Children and European citizenship : their autonomy and entitlement to care under free movement law

PETROVA, Teodora
Fonte: Instituto Universitário Europeu Publicador: Instituto Universitário Europeu
Tipo: Tese de Doutorado
Português
Relevância na Pesquisa
46.81%
Supervisor: Professor Loïc Azoulai, European University Institute.; Award date: 28 November 2013; The conundrum on the constitution of Union citizenship is progressively coming to the fore with the development of the case law of the European Court of Justice. This thesis delves into the thematic of what the status of EU citizenship and the associated rights to freedom of movement yield for children in the Union. The topic has received little attention and even if discussed, children's issues are frequently tied to the rights of their parents. The dissertation adopts an alternative approach by examining children's independent position in relation to both the status of EU citizenship and the rights to freedom of movement. The method has been inspired by Article 24 of the Charter of the Fundamental Rights of the European Union, which recognizes the need to care as fundamental in the protection of children's well-being. The research demonstrates that the evolution of the influence of the concept of European citizenship and the related freedoms has strengthened children's autonomous status and secured their specific interests. This development is found in three EU law branches, used as prisms for reflection on children's interests. First...

Rounding up the Circle: The Mutation of Member States' Nationalities under Pressure from EU Citizenship

KOCHENOV, Dimitry
Fonte: Instituto Universitário Europeu Publicador: Instituto Universitário Europeu
Tipo: Trabalho em Andamento Formato: application/pdf
Português
Relevância na Pesquisa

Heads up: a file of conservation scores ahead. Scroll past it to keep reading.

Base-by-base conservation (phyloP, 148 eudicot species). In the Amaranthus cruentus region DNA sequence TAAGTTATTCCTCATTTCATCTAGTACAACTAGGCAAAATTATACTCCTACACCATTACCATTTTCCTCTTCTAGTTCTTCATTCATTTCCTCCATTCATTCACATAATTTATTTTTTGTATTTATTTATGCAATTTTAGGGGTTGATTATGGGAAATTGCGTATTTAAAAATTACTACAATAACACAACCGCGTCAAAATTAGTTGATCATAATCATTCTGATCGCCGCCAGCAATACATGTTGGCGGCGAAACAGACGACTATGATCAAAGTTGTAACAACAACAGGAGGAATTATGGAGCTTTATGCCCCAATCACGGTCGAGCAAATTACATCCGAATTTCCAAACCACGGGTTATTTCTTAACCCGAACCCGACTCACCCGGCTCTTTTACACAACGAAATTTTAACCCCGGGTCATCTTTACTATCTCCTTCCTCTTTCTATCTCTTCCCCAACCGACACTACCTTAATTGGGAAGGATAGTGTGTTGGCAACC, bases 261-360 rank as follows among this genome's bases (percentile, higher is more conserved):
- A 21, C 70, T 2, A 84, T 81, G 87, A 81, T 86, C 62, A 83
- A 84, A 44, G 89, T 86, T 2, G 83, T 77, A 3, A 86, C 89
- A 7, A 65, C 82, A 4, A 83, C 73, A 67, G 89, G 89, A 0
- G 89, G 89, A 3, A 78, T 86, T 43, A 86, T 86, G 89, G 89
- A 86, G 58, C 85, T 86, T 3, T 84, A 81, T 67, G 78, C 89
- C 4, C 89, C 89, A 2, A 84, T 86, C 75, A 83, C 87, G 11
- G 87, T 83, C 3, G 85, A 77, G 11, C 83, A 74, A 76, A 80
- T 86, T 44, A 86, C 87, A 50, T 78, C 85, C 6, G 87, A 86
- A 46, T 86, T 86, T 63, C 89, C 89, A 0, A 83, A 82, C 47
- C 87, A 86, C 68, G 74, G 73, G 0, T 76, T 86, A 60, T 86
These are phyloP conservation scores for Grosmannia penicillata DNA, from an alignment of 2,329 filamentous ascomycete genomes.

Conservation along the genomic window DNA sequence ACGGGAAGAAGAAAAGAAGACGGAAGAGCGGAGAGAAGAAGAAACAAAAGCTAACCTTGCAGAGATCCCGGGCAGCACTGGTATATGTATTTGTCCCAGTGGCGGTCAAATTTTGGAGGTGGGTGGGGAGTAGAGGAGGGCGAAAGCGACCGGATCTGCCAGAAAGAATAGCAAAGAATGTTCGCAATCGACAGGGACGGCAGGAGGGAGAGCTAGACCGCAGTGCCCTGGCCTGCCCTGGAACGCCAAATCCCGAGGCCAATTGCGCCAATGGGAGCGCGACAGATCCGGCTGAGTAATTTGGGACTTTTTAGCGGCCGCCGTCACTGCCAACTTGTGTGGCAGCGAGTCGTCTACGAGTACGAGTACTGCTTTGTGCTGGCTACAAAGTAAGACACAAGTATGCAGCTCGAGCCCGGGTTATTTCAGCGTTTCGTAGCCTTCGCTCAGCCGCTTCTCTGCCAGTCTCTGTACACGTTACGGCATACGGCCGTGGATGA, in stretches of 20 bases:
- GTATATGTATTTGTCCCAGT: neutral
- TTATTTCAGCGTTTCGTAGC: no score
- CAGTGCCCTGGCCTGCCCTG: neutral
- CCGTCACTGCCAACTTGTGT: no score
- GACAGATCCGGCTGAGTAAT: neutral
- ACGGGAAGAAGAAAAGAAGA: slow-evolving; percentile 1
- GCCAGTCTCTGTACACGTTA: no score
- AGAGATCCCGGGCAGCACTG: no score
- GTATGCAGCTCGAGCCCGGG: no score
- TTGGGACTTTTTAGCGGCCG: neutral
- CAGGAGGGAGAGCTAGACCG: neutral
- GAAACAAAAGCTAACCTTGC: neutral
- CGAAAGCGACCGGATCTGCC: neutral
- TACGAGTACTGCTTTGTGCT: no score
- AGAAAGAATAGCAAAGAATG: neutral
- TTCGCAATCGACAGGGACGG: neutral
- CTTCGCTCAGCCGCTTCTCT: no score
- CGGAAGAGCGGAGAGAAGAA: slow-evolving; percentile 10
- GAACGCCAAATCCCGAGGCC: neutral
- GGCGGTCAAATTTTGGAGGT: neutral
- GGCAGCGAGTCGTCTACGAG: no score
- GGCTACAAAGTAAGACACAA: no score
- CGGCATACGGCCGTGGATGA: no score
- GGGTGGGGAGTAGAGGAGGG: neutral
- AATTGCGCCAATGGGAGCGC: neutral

66.78%
The European integration project has shaped a legal reality where the importance of particular Member State nationalities is dwarfed in relation to that of EU citizenship. Currently the Member States’ nationalities, short of being abolished in the legal sense, mostly serve as access points to the status of EU citizenship, which has also come to influence the rules for the acquisition of the Member State’s nationalities. Six Member States already provide for different naturalisation procedures for the acquisition of nationality for those already in possession of the EU citizenship status. The majority of the assumptions regarding Member State nationalities stand to be profoundly questioned today. EU citizenship is no longer a merely derivative status, leading to the need for re-conceptualisation of its relationship with the nationalities of the Member States, if not opening a new chapter in the process of European integration.

A duty free Europe? : what’s wrong with Kochenov's account of EU citizenship rights

BELLAMY, Richard (Richard Paul)
Fonte: Instituto Universitário Europeu Publicador: Instituto Universitário Europeu
Tipo: Artigo de Revista Científica
Português
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Article first published online: 2 JUN 2015; This article disputes the recent argument of Dimitry Kochenov advocating an ‘EU Citizenship without Duties’. His thesis rests on an untenable form of philosophical anarchism that overlooks the role played by our political obligations to state structures in securing rights. At best, his argument suggests a ‘thin’ form of EU citizenship that allows European citizens to choose which of the Member States they wish to become morally obliged to. A ‘thicker’ form of EU level citizenship could only arise by creating civic obligations at the EU level, the position he rejects. To the extent certain Court of Justice judgments in this area reflect parallel reasoning to Kochenov's, they too suffer from a similar failure to appreciate the role of civic duties to particular Member States (or, eventually, the EU) in creating and securing the status of citizens as equal rights bearers.

Transnational European citizenship. Tracing conceptions of citizenship in the European integration process

OLSEN, Espen D. H.
Fonte: Instituto Universitário Europeu Publicador: Instituto Universitário Europeu